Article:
- Business Licenses or permits - Some businesses require a license or permit on a state or federal level in order to operate your business. Such license requirements are not always obvious and the penalties can close your business regardless if you knew about the requirement or not. These requirements are subject to change every year so there may be a license you need to obtain this year that you didn't the prior year. This is another important reason you want to consult professionals who stay on top of such regulations for you.
- Business Compliance - Based on the entity you filed with the secretary of state, you are required to complete tasks in order to keep the legal protection of the entity. The complexity of your compliance can vary but the most simple and paramount of which is a separate bank account and transaction exclusive to your business. Failure to remain compliant can open you up to legal risk of both the business and your personal assets.
- Employee Laws - For anyone involved in the business, including yourself, self-contractors, partners, or W2 employees, you must adhere to federal and state legal obligations. Theses include but are not limited to anti-discrimination laws, withholding and payroll taxes, unemployment insurance, workers' compensation, and wage requirements. In my opinion, you should never employ anyone without consulting professionals.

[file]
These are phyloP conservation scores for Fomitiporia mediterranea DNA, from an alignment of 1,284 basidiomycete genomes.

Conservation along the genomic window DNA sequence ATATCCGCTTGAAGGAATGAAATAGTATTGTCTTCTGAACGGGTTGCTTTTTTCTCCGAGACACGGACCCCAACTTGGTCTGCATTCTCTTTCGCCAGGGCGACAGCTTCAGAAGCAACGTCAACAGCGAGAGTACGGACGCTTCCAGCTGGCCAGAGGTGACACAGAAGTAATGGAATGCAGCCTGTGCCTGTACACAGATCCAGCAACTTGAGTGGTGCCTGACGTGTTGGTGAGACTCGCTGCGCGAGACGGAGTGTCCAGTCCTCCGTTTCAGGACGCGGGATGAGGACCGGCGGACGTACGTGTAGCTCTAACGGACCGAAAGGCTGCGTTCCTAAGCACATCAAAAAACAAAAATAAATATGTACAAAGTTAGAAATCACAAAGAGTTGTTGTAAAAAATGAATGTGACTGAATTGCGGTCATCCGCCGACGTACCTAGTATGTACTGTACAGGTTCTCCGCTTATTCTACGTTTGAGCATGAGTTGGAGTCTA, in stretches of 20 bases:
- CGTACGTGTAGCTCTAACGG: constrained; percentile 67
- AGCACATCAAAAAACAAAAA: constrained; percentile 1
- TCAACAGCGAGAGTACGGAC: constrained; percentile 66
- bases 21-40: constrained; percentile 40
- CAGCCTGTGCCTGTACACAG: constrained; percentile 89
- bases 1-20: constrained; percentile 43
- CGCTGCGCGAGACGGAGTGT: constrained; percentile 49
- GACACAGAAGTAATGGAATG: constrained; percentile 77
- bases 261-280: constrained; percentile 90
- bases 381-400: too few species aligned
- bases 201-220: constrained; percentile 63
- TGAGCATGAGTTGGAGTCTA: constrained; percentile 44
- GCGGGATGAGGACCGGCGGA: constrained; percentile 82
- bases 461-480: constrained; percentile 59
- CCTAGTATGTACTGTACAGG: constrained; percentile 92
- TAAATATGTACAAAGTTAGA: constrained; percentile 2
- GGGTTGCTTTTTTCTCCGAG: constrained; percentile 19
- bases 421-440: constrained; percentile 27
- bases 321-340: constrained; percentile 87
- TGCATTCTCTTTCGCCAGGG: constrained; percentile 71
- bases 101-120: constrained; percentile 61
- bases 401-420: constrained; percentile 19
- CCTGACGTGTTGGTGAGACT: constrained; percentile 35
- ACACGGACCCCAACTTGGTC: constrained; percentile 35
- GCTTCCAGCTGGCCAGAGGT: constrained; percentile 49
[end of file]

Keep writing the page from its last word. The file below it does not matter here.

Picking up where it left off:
The professionals I recommend
CorpNet has an amazing platform for protecting your business from startup, to compliance, to close of a company in all 50 states. Nellie Akalp, founder and CEO of CorpNet, is an entrepreneur, small business advocate, and mother of four little rockstars. She has helped more than half a million entrepreneurs start their business. Through CorpNet.com, Nellie has also partnered with business professionals such as attorneys, CPAs and more as their silent fulfillment partner helping them incorporate and form LLCs for their clients. Their trusted team of business filing specialists make sure it's super easy for you to manage your paperwork and stay in compliance. All of your important documents will be stored in one secure location, available even on your mobile phone. This includes; critical information, state documents, corporate bylaws, meeting minutes, and operating agreements. I support their mission to be the smartest, most affordable, reliable, and convenient way to start a business and ensure good standing and corporate compliance. Get your Free Consultation now!
Do it yourself
You can do all of this yourself. All the filing paperwork can be found at your secretary of state with only the direct fees to deal with. Of course you will need to do your homework and discover how to fill out the form properly and to uncover all the requirements you need to perform. From there, in order to avoid lawsuits, you would need to